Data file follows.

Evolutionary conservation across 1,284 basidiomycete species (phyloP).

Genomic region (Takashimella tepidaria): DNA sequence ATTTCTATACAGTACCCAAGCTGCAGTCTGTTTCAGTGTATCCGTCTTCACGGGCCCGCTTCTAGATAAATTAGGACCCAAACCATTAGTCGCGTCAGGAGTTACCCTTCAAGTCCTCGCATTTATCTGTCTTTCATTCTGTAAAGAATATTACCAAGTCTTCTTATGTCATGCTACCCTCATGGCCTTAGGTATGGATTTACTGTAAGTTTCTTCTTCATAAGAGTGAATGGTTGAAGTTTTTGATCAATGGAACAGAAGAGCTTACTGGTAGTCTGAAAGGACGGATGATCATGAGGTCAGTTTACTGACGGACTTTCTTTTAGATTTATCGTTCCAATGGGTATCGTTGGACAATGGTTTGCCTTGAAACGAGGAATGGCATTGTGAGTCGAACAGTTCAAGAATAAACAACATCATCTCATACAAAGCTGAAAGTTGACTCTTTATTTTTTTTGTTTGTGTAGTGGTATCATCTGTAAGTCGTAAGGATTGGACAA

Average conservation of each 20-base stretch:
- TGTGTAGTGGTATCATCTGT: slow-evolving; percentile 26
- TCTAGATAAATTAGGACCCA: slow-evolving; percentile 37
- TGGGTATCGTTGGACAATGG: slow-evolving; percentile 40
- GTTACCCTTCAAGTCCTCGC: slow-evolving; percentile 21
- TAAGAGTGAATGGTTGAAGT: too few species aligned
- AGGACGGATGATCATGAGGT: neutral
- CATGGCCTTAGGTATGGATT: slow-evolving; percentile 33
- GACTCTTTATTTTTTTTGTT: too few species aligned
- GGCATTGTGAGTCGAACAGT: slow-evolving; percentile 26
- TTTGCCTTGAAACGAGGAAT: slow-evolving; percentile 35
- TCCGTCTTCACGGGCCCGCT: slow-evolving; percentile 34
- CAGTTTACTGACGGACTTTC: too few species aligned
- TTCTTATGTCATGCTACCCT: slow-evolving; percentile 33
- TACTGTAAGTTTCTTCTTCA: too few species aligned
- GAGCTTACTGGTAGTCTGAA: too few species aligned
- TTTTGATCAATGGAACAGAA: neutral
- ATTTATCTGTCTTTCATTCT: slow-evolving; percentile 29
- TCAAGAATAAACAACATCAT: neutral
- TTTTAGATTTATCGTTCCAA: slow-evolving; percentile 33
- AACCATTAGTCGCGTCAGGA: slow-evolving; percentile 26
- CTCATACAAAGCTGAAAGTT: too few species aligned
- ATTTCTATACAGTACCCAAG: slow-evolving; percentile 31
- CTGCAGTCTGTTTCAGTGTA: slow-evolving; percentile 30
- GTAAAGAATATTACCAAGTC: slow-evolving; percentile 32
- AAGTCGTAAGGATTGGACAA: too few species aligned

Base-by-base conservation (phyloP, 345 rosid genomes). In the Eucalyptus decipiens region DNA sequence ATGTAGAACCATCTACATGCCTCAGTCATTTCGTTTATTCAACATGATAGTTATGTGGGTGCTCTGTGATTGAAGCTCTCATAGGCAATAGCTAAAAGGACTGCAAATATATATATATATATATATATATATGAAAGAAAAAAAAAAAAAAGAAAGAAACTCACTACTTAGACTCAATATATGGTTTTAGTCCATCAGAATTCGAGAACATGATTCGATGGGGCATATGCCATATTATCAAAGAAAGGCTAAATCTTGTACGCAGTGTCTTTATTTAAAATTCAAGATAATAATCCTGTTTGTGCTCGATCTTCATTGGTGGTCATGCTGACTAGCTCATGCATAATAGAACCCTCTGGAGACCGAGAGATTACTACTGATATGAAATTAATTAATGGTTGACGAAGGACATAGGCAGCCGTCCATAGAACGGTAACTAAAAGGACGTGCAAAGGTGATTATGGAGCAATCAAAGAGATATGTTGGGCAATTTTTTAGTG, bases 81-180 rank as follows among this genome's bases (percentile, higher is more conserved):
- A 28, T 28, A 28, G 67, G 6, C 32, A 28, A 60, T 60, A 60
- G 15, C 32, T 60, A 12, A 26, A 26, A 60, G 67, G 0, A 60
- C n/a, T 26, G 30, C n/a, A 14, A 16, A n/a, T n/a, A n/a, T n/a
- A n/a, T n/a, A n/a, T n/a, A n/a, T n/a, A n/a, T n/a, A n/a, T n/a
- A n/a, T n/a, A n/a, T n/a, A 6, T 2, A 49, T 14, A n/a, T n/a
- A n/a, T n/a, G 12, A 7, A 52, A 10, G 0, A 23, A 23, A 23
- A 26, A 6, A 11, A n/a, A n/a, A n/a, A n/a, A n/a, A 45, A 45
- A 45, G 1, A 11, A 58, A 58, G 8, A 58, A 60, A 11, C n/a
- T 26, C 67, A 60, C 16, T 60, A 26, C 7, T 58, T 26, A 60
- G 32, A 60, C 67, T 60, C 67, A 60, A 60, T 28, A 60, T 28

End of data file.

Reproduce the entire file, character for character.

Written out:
Evolutionary conservation across 1,284 basidiomycete species (phyloP).

Genomic region (Takashimella tepidaria): DNA sequence ATTTCTATACAGTACCCAAGCTGCAGTCTGTTTCAGTGTATCCGTCTTCACGGGCCCGCTTCTAGATAAATTAGGACCCAAACCATTAGTCGCGTCAGGAGTTACCCTTCAAGTCCTCGCATTTATCTGTCTTTCATTCTGTAAAGAATATTACCAAGTCTTCTTATGTCATGCTACCCTCATGGCCTTAGGTATGGATTTACTGTAAGTTTCTTCTTCATAAGAGTGAATGGTTGAAGTTTTTGATCAATGGAACAGAAGAGCTTACTGGTAGTCTGAAAGGACGGATGATCATGAGGTCAGTTTACTGACGGACTTTCTTTTAGATTTATCGTTCCAATGGGTATCGTTGGACAATGGTTTGCCTTGAAACGAGGAATGGCATTGTGAGTCGAACAGTTCAAGAATAAACAACATCATCTCATACAAAGCTGAAAGTTGACTCTTTATTTTTTTTGTTTGTGTAGTGGTATCATCTGTAAGTCGTAAGGATTGGACAA

Average conservation of each 20-base stretch:
- TGTGTAGTGGTATCATCTGT: slow-evolving; percentile 26
- TCTAGATAAATTAGGACCCA: slow-evolving; percentile 37
- TGGGTATCGTTGGACAATGG: slow-evolving; percentile 40
- GTTACCCTTCAAGTCCTCGC: slow-evolving; percentile 21
- TAAGAGTGAATGGTTGAAGT: too few species aligned
- AGGACGGATGATCATGAGGT: neutral
- CATGGCCTTAGGTATGGATT: slow-evolving; percentile 33
- GACTCTTTATTTTTTTTGTT: too few species aligned
- GGCATTGTGAGTCGAACAGT: slow-evolving; percentile 26
- TTTGCCTTGAAACGAGGAAT: slow-evolving; percentile 35
- TCCGTCTTCACGGGCCCGCT: slow-evolving; percentile 34
- CAGTTTACTGACGGACTTTC: too few species aligned
- TTCTTATGTCATGCTACCCT: slow-evolving; percentile 33
- TACTGTAAGTTTCTTCTTCA: too few species aligned
- GAGCTTACTGGTAGTCTGAA: too few species aligned
- TTTTGATCAATGGAACAGAA: neutral
- ATTTATCTGTCTTTCATTCT: slow-evolving; percentile 29
- TCAAGAATAAACAACATCAT: neutral
- TTTTAGATTTATCGTTCCAA: slow-evolving; percentile 33
- AACCATTAGTCGCGTCAGGA: slow-evolving; percentile 26
- CTCATACAAAGCTGAAAGTT: too few species aligned
- ATTTCTATACAGTACCCAAG: slow-evolving; percentile 31
- CTGCAGTCTGTTTCAGTGTA: slow-evolving; percentile 30
- GTAAAGAATATTACCAAGTC: slow-evolving; percentile 32
- AAGTCGTAAGGATTGGACAA: too few species aligned

Base-by-base conservation (phyloP, 345 rosid genomes). In the Eucalyptus decipiens region DNA sequence ATGTAGAACCATCTACATGCCTCAGTCATTTCGTTTATTCAACATGATAGTTATGTGGGTGCTCTGTGATTGAAGCTCTCATAGGCAATAGCTAAAAGGACTGCAAATATATATATATATATATATATATATGAAAGAAAAAAAAAAAAAAGAAAGAAACTCACTACTTAGACTCAATATATGGTTTTAGTCCATCAGAATTCGAGAACATGATTCGATGGGGCATATGCCATATTATCAAAGAAAGGCTAAATCTTGTACGCAGTGTCTTTATTTAAAATTCAAGATAATAATCCTGTTTGTGCTCGATCTTCATTGGTGGTCATGCTGACTAGCTCATGCATAATAGAACCCTCTGGAGACCGAGAGATTACTACTGATATGAAATTAATTAATGGTTGACGAAGGACATAGGCAGCCGTCCATAGAACGGTAACTAAAAGGACGTGCAAAGGTGATTATGGAGCAATCAAAGAGATATGTTGGGCAATTTTTTAGTG, bases 81-180 rank as follows among this genome's bases (percentile, higher is more conserved):
- A 28, T 28, A 28, G 67, G 6, C 32, A 28, A 60, T 60, A 60
- G 15, C 32, T 60, A 12, A 26, A 26, A 60, G 67, G 0, A 60
- C n/a, T 26, G 30, C n/a, A 14, A 16, A n/a, T n/a, A n/a, T n/a
- A n/a, T n/a, A n/a, T n/a, A n/a, T n/a, A n/a, T n/a, A n/a, T n/a
- A n/a, T n/a, A n/a, T n/a, A 6, T 2, A 49, T 14, A n/a, T n/a
- A n/a, T n/a, G 12, A 7, A 52, A 10, G 0, A 23, A 23, A 23
- A 26, A 6, A 11, A n/a, A n/a, A n/a, A n/a, A n/a, A 45, A 45
- A 45, G 1, A 11, A 58, A 58, G 8, A 58, A 60, A 11, C n/a
- T 26, C 67, A 60, C 16, T 60, A 26, C 7, T 58, T 26, A 60
- G 32, A 60, C 67, T 60, C 67, A 60, A 60, T 28, A 60, T 28